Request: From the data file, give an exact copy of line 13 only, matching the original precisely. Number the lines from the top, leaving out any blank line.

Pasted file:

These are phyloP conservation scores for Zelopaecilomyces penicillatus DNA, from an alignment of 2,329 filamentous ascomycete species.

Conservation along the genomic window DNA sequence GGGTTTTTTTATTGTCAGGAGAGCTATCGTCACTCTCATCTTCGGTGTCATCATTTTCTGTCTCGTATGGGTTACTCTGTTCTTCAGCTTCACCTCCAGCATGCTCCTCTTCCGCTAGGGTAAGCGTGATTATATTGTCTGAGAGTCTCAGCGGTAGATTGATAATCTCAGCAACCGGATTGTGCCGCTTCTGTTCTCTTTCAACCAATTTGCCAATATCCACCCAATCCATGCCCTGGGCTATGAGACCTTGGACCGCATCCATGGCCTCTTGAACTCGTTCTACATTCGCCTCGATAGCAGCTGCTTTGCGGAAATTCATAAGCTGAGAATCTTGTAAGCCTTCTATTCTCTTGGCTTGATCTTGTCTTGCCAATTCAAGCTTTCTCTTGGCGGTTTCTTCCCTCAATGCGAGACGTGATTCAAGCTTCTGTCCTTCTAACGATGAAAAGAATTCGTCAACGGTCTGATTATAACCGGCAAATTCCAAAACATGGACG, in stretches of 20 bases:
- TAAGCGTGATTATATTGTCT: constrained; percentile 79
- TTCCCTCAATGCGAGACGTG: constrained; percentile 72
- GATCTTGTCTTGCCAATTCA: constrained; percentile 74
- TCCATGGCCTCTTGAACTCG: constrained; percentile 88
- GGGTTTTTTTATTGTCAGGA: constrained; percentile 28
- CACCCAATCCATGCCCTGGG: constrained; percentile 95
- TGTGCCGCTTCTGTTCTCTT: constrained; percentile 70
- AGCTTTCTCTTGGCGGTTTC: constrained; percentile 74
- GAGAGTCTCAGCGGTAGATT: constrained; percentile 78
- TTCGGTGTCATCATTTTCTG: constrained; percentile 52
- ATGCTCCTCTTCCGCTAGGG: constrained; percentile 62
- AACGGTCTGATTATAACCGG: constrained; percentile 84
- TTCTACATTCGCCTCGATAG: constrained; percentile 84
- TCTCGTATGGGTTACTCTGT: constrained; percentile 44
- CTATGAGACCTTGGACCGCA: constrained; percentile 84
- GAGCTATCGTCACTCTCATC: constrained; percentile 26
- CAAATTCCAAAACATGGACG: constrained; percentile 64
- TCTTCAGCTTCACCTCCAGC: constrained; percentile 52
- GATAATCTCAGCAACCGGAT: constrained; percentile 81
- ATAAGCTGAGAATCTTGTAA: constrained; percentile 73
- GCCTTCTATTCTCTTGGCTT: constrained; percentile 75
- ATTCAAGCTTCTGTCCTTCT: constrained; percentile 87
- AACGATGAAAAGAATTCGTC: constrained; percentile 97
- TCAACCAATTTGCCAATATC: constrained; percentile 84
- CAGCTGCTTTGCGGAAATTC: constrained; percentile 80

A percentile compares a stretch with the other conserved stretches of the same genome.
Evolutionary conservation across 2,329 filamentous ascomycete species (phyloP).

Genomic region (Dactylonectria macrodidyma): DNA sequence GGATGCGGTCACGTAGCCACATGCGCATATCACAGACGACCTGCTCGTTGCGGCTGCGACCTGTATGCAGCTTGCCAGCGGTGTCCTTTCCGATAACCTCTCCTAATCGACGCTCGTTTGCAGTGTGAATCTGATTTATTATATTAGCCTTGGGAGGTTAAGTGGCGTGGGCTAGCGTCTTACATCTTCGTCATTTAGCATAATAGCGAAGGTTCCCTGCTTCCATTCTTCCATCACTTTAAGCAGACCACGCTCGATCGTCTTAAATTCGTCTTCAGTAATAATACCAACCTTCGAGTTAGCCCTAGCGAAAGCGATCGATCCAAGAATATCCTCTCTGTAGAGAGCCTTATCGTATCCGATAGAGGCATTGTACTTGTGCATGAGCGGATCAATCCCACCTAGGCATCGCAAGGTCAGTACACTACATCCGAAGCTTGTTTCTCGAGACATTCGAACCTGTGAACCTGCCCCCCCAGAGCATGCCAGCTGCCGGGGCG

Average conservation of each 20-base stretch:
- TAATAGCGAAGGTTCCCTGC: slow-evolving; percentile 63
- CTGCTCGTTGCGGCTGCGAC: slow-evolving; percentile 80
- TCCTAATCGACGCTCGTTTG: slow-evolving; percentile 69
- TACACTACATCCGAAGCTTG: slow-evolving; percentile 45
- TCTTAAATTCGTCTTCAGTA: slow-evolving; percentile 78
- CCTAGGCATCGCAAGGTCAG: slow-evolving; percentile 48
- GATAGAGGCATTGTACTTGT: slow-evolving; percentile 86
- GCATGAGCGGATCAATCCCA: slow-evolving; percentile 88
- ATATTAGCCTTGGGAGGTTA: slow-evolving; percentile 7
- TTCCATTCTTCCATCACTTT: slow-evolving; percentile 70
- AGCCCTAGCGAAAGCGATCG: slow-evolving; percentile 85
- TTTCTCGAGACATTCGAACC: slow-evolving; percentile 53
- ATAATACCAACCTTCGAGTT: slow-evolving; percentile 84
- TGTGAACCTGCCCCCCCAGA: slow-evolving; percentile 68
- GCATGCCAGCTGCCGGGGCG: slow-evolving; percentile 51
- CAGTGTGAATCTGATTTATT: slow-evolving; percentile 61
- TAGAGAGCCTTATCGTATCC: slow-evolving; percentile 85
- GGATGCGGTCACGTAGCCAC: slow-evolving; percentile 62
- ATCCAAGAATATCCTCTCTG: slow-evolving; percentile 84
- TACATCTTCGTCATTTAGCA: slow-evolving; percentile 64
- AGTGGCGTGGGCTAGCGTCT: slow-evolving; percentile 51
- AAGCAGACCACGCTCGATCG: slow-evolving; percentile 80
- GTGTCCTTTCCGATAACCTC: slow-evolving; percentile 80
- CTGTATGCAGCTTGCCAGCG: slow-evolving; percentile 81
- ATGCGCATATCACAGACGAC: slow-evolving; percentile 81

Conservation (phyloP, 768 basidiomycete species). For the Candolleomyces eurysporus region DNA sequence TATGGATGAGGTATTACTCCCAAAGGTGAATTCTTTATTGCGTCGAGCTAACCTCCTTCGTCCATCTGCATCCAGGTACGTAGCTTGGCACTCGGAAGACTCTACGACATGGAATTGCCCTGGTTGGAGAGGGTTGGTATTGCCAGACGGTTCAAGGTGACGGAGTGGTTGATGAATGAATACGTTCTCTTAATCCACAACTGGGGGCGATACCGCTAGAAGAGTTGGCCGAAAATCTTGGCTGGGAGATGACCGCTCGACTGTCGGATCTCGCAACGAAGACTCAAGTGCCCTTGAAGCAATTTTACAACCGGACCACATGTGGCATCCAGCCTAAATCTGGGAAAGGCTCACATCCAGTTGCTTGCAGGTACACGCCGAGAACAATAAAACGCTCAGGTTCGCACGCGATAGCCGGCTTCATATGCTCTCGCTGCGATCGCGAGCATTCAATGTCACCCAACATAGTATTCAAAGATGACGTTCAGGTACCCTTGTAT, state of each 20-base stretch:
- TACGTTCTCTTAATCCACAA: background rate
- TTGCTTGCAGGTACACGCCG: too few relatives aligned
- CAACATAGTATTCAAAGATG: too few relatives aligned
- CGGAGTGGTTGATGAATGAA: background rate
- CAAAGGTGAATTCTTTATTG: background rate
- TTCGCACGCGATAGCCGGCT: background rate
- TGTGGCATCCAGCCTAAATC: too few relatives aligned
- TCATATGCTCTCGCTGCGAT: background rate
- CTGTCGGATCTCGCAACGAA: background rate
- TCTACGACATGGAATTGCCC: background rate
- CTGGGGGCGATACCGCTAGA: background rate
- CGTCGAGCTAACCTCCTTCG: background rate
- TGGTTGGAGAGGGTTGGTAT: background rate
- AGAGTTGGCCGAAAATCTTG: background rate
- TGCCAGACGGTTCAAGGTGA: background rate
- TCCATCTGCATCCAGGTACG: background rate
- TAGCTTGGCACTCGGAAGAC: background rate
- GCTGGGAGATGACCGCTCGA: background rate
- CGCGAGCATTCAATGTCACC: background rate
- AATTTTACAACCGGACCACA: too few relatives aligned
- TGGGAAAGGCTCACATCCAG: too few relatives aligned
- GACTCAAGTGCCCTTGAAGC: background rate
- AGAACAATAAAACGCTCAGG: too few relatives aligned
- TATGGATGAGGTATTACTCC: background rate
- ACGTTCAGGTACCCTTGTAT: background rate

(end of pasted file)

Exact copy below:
- ATGCTCCTCTTCCGCTAGGG: constrained; percentile 62